U.S. Regional Airlines Bear Brunt of Schedule Disruptions

 - January 12, 2022, 8:40 AM
A PSA Airlines CRJ700 takes off from Cincinnati-Northern Kentucky International Airport. American Airlines has placed much of the burden for schedule adjustments on its American Eagle regional affiliates. (Photo: Flickr: Creative Commons (BY-SA) by airlines470)

Winter flight disruptions exacerbated by Covid-related staffing shortages continue to plague the U.S. airline industry, making for an unprecedented challenge for route planners charged with optimizing aircraft utilization while minimizing inconvenience for the traveling public. The industry’s experience over recent weeks, peaking around the Christmas and New Year holidays, might suggest that a so-called perfect storm has overloaded staffing capacity that has long been depleted by a widely acknowledged dearth of qualified pilots.

Thankfully, cancellations have tapered this week, falling to 684 on January 11 from a peak of 3,312 on January 3. Still, the fundamental weaknesses that led to a total of more than 33,000 canceled flights over the last month remain in place, putting airlines in a precarious position, especially given the likelihood of further virus variants causing flight crew to isolate at home. Today, United Airlines CEO Scott Kirby told ABC News that the carrier still has 3,000 employees off work with Covid.

Of course, some categories of airlines have suffered more than others. The nation’s major airlines have cut service at their regional affiliates as they seek to stabilize networks depleted by flight crew shortages. As a result, smaller communities across the U.S. have seen the most severe service cuts, leaving many with few options for connecting with the nation’s air transportation system. 

Regional Airline Association president Faye Malarkey Black conceded that the regional carriers face particularly difficult circumstances. “Our members are taking every step to reduce impacts and…do not make unilateral decisions on controllable cancelations,” she said. “Those decisions are often made by the major airlines that schedule them. Additionally, regionals also serve 94 percent of the airports with scheduled commercial air service, whereas major airlines only serve 34 percent of the nation’s airports directly. With a much more geographically diverse range of service, regionals are often the only source of air service into and out of a community. With fewer flights available, weather can make it more difficult to move crews and aircraft around after a disruption.”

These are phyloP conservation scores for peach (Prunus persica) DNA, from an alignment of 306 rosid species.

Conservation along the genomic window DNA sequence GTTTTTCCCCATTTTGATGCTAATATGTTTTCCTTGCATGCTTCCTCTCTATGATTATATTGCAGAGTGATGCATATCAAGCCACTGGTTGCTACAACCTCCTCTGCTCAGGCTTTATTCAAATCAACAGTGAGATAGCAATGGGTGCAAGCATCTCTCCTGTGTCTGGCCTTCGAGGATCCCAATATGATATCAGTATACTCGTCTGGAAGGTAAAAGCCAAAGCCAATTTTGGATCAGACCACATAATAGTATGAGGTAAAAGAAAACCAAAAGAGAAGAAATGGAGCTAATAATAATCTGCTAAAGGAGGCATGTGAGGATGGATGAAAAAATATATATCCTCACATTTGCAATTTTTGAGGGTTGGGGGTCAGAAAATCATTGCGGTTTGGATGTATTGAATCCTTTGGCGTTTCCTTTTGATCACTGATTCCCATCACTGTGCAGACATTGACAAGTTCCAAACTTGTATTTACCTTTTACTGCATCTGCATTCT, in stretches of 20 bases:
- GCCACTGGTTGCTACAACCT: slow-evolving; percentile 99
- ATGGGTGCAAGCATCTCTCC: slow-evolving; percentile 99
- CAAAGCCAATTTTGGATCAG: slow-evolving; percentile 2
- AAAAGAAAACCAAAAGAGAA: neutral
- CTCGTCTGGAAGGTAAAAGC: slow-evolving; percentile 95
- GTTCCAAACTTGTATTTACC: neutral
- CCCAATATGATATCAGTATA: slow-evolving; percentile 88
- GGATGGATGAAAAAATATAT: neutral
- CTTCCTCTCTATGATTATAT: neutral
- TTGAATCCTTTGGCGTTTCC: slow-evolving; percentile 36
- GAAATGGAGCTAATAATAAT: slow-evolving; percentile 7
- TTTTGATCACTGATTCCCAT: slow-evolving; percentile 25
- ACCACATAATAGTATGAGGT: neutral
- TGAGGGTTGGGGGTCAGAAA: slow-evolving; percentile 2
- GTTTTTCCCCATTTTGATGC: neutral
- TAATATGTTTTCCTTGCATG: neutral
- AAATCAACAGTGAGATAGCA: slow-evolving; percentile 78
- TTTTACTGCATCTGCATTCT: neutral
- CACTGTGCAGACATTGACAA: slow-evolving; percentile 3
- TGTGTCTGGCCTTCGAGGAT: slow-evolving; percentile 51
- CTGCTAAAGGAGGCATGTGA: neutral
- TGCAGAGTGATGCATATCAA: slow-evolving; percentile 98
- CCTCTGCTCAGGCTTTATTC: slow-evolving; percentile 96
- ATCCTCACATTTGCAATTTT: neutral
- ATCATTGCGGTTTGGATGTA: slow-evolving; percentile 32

Apart from the recent Omicron surge and weather, the festering problem of pilot shortages has prompted the majors to retract service from small communities. The resulting decline in frequencies and fewer destinations mean that everyday disruptions can have what Black called an outsized impact.

Meanwhile, the Covid-related acceleration of mainline pilot retirements brought on by Covid left the major airlines scrambling to fill those positions once domestic traffic returned with crews from their regional partners. “This is a natural career progression, but it is happening on steroids,” said Black. “At the same time, the pandemic also slowed new certificate issuances dramatically and far fewer new pilots qualified in 2021 and 2020 than in prior years.”

Black noted that she believes one solution lies with lawmakers in the U.S. Congress, with whom the RAA has worked hard to formulate legislation aimed at clearing a wider career path for those unable to pay for the needed training.

“Pilot careers are currently unattainable for many young people, who cannot finance pilot education costs that today exceed limits on federal student loans,” said Black. “RAA is backing higher education legislation that closes the gap. This policy fix would help more pilots access higher education needed for rewarding pilot careers, regardless of their financial background. Not only will this bring more pilots to the profession; it will make the pilot career path more equitable and inclusive.”

Another aspect of the unpredictable market conditions with which the airline industry must now contend involves the supply chain disruptions that effectively halved air cargo growth in November 2021. In a statement issued Tuesday, the International Air Transport Association (IATA) noted that labor shortages partly due to Covid quarantines, insufficient storage space at some airports, and processing backlogs exacerbated by the year-end rush created supply chain disruptions. Several key airports, including New York’s JFK, Los Angeles, and Amsterdam Schiphol reported congestion.

“All economic indicators pointed towards continued strong demand, but the pressures of labor shortages and constraints across the logistics system unexpectedly resulted in lost growth opportunities,” said IATA director general Willie Walsh. “Manufacturers, for example, were unable to get vital goods to where they were needed, including PPE. Governments must act quickly to relieve pressure on global supply chains before it permanently dents the shape of the economic recovery from Covid-19.”